Pregnant Women Can Safely Undergo Essential Dental Treatment

Now that you're pregnant, taking care of yourself has never been more important. Of course, you'll probably get advice from everyone — your doctor, family members, friends, co-workers, and even complete strangers — about what you should and shouldn't be doing.
 
But staying healthy during pregnancy depends on you, so it's crucial to arm yourself with information about the many ways to keep you and your baby as healthy as possible.
 
Throughout your pregnancy, your health care provider will check your weight and blood pressure while also checking the growth and development of your baby (by doing things like feeling your abdomen, listening for the fetal heartbeat starting during the second trimester, and measuring your belly). During the span of your pregnancy, you'll also have prenatal tests, including blood, urine, and cervical tests, and probably at least one ultrasound.
 
Pregnant women can safely undergo essential dental treatment and receive topical and local anesthetics at 13 to 21 weeks gestation, says a study published in the June issue of The Journal of the American Dental Association.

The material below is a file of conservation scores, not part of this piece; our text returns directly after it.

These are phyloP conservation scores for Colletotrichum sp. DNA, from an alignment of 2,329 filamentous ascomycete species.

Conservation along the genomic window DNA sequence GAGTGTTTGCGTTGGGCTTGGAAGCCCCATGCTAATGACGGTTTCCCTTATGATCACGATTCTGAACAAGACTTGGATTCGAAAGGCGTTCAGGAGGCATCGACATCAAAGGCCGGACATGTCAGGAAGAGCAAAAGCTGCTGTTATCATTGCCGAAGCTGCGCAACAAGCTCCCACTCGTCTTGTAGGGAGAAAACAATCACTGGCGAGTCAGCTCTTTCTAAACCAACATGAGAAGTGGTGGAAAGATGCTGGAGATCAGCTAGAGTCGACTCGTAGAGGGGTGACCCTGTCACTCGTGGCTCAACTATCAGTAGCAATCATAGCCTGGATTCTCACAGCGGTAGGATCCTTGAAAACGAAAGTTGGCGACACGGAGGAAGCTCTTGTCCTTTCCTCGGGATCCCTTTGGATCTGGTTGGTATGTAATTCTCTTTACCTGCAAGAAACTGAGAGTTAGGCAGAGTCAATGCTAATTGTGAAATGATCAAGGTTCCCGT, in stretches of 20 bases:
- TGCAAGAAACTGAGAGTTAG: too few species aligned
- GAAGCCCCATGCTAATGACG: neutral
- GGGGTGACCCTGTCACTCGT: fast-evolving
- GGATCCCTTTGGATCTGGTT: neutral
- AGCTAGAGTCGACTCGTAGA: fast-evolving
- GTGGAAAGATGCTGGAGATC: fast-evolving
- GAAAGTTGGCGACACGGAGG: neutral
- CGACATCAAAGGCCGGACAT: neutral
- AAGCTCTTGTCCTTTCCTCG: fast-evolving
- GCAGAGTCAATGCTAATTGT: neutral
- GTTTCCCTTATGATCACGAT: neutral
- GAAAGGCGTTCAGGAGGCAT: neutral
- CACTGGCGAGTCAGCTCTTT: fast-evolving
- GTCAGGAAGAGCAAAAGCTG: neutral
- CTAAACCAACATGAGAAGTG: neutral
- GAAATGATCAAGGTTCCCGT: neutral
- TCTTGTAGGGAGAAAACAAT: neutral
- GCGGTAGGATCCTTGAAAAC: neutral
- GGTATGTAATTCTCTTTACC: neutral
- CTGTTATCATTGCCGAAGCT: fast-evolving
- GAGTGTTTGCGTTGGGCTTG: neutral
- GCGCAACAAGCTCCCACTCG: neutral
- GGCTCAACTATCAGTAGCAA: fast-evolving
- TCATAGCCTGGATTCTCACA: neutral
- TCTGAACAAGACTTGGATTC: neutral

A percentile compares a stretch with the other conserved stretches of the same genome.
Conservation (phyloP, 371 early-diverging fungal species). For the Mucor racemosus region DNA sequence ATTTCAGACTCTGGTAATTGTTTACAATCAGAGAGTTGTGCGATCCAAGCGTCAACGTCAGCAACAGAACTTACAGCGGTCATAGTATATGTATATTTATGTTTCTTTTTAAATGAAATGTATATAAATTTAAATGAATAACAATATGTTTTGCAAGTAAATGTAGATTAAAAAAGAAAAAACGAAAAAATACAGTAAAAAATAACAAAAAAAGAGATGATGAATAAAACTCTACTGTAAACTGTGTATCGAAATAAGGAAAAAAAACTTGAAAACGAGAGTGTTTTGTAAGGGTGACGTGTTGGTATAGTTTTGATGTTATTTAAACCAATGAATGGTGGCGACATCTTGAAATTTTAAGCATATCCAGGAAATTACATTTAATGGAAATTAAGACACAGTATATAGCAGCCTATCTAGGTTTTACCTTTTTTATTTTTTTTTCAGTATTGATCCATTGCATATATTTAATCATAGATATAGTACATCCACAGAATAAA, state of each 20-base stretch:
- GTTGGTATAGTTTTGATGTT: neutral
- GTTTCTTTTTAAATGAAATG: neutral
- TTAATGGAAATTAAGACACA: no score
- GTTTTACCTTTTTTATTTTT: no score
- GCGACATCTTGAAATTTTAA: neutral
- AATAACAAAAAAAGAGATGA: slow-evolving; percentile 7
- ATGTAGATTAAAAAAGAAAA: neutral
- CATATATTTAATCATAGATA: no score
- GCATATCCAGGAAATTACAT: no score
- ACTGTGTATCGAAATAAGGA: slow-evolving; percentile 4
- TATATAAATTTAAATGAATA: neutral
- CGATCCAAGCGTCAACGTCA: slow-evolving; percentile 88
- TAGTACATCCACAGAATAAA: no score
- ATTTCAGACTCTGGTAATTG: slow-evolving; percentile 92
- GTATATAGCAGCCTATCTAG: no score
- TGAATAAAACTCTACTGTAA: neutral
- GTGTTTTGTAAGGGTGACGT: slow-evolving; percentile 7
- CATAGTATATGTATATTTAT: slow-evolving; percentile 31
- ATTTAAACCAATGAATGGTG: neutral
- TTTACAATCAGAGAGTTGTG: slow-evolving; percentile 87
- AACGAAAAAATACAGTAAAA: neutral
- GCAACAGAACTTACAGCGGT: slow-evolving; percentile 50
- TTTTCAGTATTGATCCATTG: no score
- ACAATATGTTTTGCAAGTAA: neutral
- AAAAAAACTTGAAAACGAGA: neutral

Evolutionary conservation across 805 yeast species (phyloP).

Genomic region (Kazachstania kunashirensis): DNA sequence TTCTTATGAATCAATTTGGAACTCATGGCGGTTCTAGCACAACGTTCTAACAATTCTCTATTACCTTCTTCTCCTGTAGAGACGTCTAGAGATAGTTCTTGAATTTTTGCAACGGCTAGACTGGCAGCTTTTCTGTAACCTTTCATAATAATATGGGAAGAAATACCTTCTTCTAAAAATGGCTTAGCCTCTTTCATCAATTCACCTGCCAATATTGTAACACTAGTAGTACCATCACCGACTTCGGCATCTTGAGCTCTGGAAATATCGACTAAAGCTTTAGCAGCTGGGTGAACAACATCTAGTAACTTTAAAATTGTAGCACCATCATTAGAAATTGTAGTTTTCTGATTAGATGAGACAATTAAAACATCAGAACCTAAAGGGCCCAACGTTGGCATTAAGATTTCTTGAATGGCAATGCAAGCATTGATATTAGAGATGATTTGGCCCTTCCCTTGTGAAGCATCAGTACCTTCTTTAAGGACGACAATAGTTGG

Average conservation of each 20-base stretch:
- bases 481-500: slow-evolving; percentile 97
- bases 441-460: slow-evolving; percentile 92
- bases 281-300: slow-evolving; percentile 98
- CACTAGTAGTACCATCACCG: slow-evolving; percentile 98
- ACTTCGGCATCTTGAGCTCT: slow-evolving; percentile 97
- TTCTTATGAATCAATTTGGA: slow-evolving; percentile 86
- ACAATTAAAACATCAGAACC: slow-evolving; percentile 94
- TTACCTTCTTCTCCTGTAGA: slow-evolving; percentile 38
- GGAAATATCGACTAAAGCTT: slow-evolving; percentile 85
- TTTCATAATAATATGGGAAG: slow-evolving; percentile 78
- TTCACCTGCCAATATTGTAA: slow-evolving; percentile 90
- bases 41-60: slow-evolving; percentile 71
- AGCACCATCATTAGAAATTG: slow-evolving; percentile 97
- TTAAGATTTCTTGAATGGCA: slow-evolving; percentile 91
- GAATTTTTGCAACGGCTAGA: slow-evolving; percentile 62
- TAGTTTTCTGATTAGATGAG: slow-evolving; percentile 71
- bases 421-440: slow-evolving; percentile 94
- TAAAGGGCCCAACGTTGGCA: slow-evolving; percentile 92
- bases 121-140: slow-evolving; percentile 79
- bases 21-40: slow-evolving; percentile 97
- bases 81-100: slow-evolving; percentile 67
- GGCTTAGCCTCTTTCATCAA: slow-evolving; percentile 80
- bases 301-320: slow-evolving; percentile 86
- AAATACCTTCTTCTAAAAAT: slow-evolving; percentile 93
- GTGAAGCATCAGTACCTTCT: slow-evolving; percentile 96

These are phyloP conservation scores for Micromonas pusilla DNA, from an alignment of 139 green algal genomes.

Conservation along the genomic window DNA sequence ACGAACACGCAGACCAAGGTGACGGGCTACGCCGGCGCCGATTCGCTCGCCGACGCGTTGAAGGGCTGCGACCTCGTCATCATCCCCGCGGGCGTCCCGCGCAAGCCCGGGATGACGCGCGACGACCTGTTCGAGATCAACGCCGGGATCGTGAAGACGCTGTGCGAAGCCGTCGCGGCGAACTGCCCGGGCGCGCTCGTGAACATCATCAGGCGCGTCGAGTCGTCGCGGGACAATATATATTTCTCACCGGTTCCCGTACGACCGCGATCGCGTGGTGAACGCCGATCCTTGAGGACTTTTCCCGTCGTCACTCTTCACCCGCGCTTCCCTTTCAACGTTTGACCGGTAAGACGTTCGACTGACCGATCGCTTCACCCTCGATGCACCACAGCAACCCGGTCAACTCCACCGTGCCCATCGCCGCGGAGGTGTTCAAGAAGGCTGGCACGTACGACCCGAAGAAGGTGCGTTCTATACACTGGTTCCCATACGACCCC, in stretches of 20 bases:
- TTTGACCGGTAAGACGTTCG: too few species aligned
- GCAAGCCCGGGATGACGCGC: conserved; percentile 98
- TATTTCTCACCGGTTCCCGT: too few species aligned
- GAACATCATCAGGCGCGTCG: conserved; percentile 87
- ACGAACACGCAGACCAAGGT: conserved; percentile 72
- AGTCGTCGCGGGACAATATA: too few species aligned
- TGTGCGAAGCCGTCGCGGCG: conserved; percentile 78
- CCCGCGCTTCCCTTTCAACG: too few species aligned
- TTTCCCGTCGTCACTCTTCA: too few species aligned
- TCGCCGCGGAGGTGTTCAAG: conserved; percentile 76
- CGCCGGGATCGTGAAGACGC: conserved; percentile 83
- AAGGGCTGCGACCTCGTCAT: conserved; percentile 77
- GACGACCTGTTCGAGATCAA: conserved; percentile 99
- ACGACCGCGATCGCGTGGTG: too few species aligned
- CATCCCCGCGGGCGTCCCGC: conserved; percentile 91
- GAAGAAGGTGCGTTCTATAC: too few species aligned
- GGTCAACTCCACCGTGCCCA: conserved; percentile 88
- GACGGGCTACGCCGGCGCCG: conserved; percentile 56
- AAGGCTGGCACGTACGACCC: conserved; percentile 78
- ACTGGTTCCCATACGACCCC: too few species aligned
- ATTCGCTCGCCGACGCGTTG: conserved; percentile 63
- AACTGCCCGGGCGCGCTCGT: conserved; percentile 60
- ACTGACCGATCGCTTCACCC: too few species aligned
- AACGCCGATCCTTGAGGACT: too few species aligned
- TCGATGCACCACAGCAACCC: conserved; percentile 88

Although obstetricians generally consider dental care safe for pregnant women, supporting clinical trial evidence has been lacking. To address this issue, researchers compared safety outcomes from the Obstetrics and Periodontal Therapy Trial in which pregnant women received scaling and root planing (deep cleaning) and essential dental treatment (defined as treatment of moderate-to-severe or fractured or abscessed teeth).
 
The researchers randomly assigned 823 pregnant women with periodontitis to receive scaling and root planing, either at 13 to 21 weeks' gestation or up to three months after delivery. (Experts recommend that pregnant women defer elective care before eight weeks' gestation and during late pregnancy.) The researchers determined that 483 of these women also needed essential dental treatment. Three hundred fifty-one of the women completed all recommended treatment.
 
The results of the study showed that "periodontal treatment and essential dental treatment, administered at a time between 13 and 21 weeks' gestation, did not significantly increase the risk of any adverse outcome evaluated," the authors write. "Use of topical and local anesthetics for scaling and root planing also was not associated with an increased risk of experiencing these adverse events and outcomes."
 
You can find more dental office supplies and dental material at ishinerdental.com.
 

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